- The ratchet straps are tensioned correctly, nice and tight
- The ratchet straps are properly attached to the stake
- The stake is driven at least 36” into the ground
If this is done at all locations around the tent and everything is tensioned correctly, you should end up with a piece of tent top fabric that is perfectly flat and sheds water so there is no way that it can accumulate water. In comparison, a canopy tent for rain and windy weather that lacks the proper tensions and set up will have wrinkles, the fabric will move around, and there will be a space for ponding, increasing the likelihood of damaged fabric and the poles sinking.
- When you think about tent safety, you most likely think about the weather and what happens to tents in storms. But you also need to consider what happens if there is a fire in a tent?
- Be careful with fireworks. Tents are a popular choice for the holidays like the Fourth of July, Memorial Day, and Labor Day events. Fireworks often make an appearance at these events. Since you want a safety tent, make sure that the tent is a safe distance from where fireworks will be lit.
- Grill safety. A celebration just isn't the same as a good old-fashioned cook-out. After all, few things are tastier than freshly grilled foods. Just make sure that your grill is a safe distance from your tent and you have a fire extinguisher nearby. You also should never leave a lit grill unattended.
- Setting up lighting. If your party is going to extend into evening hours, be sure to think carefully about lighting. If you're planning on using an electrical source, leave the lighting plan up to the experts. Candles provide a beautiful ambiance, but to avoid tent fires, be very careful about placement or opt for battery-operated non-flammable candles
Prepare an Evacuation Plan
For the safety of your guests, include an evacuation plan as part of your event planning. Most safety guidelines generally recommend evacuating when lightning strikes are within six miles of your tent. However, we always recommend that you err on the side of caution. During high winds, the best plan for tent integrity is to remove sidewalls, if any, and let the wind blow straight through the tent. But if you have invested a lot in your decor, make sure everything is sealed up tight to protect your belongings. Regardless of weather conditions, your guests’ safety should be your number one priority.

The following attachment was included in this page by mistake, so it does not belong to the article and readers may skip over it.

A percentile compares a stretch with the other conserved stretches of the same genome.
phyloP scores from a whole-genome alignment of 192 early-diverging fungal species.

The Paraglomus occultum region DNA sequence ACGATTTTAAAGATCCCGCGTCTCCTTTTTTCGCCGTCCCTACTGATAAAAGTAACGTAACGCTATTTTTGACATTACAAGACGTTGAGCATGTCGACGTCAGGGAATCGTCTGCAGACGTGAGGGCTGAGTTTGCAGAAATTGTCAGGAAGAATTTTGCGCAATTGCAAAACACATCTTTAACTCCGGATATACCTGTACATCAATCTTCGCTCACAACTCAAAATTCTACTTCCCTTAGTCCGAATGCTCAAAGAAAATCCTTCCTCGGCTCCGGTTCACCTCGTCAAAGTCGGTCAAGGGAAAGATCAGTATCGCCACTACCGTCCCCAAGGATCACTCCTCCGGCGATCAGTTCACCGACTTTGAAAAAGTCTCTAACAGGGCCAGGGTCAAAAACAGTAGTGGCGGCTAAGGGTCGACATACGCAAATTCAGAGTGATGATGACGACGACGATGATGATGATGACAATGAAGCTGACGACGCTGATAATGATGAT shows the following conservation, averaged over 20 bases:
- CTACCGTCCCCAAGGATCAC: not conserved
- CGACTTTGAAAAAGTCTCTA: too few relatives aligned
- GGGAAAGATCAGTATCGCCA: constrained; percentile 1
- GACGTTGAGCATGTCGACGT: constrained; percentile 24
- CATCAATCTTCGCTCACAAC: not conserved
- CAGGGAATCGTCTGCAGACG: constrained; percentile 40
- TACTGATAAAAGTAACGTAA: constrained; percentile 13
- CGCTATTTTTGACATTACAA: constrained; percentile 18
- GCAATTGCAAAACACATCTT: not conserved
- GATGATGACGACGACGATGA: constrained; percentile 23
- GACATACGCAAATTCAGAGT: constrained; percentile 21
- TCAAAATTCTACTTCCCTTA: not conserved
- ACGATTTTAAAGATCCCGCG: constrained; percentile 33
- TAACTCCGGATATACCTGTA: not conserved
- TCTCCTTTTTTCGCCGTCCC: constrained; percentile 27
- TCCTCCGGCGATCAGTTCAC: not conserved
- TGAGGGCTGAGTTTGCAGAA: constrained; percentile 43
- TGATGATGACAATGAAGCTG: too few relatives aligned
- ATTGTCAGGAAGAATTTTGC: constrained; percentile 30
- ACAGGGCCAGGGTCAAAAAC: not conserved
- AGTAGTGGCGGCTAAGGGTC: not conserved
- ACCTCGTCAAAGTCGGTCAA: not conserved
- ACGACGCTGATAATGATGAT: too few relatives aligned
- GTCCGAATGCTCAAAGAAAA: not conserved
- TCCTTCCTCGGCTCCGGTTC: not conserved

Preparing an emergency evacuation plan for a commercial grade tent is crucial for ensuring the safety of all attendees in the event of an emergency. We always recommend that you err on the side of caution. Here are some steps to take when creating an emergency evacuation plan for a commercial grade tent:
- Conduct a risk assessment: Identify potential hazards and assess the risks associated with using a commercial grade tent. This can include severe weather conditions, fire, or other emergencies.
- Designate emergency exits: Clearly mark and identify at least two emergency exits for the tent. Make sure that these exits are easily accessible and clearly visible.
- Train staff and attendees: Provide training to all staff and attendees on the emergency evacuation plan, including the location of emergency exits, the sound of the emergency alarm, and the evacuation procedures.
- Have a communication plan: Have a process in place to communicate with attendees and staff in case of an emergency.
- Have a plan for after evacuation: Have a strategy for where to gather after evacuation and how to account for all attendees to ensure everyone's safety.
You want your party to be memorable for all the right reasons. Fire and inclement weather may threaten to ruin your big day, but with proper preparation, you can make sure your event is enjoyable and safe for your guests. As we always say, mother nature can be finicky. At American Tent, safety is our number one priority. Our products are designed to withstand the elements and our experienced, award-winning team is here to help instruct you on the best tips for tent safety. Contact us, buy your custom tents, and be confident that you’re getting the best in quality and service.